_Measurements._--Measurements are listed in table 45.

     _Specimens examined._--Total number, 30 (18 males, 12 females), as
     follows: Caroline Islands, USNM--Kusaie, 5 (Feb. 8); AMNH--Kusaie,
     25 (Jan., Feb., March).


TABLE 45. MEASUREMENTS OF ADULT SPECIMENS OF _Aplonis opacus_

  ====================+============+=========+=======+========+===========
                      |   Number   |         |       |        | Depth of
      SUBSPECIES      |    and     |   Wing  |  Tail |  Full  | culmen at
                      |    sex     |         |       | culmen | nostril
  --------------------+------------+---------+-------+--------+-----------
  _A. o. opacus_      | 15 males   |   124   |   80  |   24   |   9.5
                      |            | 121-125 | 76-85 | 24-26  | 9.0-10.0
                      |            |         |       |        |
                      | 12 females |   119   |   77  |   24   |   9.0
                      |            | 115-125 | 72-82 | 23-26  | 8.5-9.0
                      |            |         |       |        |
  _A. o. ponapensis_  | 17 males   |   133   |   87  |   27   |   9.5
                      |            | 130-138 | 85-91 | 26-29  | 9.0-10.0
                      |            |         |       |        |
                      | 11 females |   126   |   83  |   27   |   9.0
                      |            | 122-127 | 81-85 | 26-28  | 8.5-9.0
                      |            |         |       |        |
  _A. o. angus_       | 16 males   |   129   |   88  |   28   |   9.5
                      |            | 125-131 | 84-92 | 27-29  | 8.0-9.0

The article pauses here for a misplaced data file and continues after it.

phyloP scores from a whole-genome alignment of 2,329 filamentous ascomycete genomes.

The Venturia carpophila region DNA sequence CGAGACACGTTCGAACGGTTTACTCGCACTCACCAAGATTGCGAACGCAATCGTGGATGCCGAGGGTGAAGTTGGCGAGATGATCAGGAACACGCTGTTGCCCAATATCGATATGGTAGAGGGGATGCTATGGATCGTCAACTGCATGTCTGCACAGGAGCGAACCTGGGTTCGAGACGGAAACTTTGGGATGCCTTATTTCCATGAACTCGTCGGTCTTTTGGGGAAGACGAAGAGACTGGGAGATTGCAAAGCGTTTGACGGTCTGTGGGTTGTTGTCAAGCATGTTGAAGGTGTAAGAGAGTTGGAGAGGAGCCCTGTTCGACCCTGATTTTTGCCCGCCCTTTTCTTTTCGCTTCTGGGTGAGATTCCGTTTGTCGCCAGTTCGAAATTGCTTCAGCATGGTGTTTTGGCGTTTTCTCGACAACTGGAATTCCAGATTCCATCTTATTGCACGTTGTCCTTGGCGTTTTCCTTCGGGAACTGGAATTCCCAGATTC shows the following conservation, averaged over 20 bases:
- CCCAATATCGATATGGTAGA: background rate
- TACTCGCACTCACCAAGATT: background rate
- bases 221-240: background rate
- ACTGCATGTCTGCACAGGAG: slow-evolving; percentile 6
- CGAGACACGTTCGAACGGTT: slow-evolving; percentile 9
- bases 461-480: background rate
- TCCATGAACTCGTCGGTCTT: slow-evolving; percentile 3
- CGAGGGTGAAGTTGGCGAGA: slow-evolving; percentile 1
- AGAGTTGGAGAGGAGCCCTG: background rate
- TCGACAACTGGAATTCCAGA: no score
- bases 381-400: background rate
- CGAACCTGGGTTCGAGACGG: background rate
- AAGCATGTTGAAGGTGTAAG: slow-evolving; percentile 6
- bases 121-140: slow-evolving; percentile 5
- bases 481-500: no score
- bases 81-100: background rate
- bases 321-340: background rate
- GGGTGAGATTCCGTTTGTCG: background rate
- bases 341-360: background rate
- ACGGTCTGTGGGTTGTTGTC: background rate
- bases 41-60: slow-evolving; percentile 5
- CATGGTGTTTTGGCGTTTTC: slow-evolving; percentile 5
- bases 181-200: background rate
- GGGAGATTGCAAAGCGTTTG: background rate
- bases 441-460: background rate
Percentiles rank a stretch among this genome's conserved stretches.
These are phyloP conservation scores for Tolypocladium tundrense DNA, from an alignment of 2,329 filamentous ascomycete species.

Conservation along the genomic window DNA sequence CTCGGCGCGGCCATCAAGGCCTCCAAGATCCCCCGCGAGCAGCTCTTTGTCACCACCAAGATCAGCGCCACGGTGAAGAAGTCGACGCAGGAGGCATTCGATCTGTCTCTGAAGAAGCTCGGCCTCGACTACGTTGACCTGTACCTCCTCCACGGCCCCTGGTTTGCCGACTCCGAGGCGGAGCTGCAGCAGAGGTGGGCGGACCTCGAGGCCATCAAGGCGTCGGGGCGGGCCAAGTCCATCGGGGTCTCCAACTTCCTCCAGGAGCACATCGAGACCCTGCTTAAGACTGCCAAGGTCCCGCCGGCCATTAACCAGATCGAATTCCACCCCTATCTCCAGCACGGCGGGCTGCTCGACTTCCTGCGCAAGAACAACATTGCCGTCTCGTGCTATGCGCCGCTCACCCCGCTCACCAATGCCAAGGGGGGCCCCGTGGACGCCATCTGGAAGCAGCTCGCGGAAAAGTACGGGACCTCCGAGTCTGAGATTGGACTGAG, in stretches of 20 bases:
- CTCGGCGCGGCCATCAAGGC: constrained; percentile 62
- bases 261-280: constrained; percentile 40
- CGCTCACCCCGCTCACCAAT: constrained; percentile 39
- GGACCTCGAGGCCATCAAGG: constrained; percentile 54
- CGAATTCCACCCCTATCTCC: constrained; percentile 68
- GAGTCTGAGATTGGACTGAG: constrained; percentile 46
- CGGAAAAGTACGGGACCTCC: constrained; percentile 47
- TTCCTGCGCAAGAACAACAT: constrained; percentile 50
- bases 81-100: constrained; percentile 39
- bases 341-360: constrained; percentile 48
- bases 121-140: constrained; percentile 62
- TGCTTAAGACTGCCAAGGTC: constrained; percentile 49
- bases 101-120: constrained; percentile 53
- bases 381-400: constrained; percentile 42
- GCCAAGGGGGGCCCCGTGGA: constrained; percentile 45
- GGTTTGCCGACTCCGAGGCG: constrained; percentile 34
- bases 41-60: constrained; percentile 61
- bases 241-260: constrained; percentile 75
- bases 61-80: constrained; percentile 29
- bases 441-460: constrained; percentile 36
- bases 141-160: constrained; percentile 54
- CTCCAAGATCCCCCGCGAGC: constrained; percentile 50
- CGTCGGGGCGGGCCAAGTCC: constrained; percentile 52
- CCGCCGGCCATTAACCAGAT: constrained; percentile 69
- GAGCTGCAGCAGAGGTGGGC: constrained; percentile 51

|            |         |       |        |
                      |  7 females |   124   |   85  |   27   |   8.5
                      |            | 121-129 | 83-88 | 25-28  | 8.0-9.0
                      |            |         |       |        |
  _A. o. orii_        | 11 males   |   128   |   86  |   27   |   7.5
                      |            | 124-131 | 83-90 | 25-28  | 7.5-8.5
                      |            |         |       |        |
                      |  7 females |   124   |   79  |   26   |   7.5
                      |            | 121-126 | 77-82 | 25-27  | 7.5-8.0
                      |            |         |       |        |
  _A. o. guami_       | 41 males   |   128   |   86  |   27   |   9.5
                      |            | 120-136 | 81-92 | 24-29  | 8.5-10.5
                      |            |         |       |        |
                      | 32 females |   121   |   84  |   26   |   9.5
                      |            | 117-126 | 78-89 | 24-30  | 8.5-10.5
  --------------------+------------+---------+-------+--------+-----------


_Remarks._--The Micronesian Starling at Kusaie was first taken by
Kittlitz (1833:11), who named it in the following manner: "_Turdus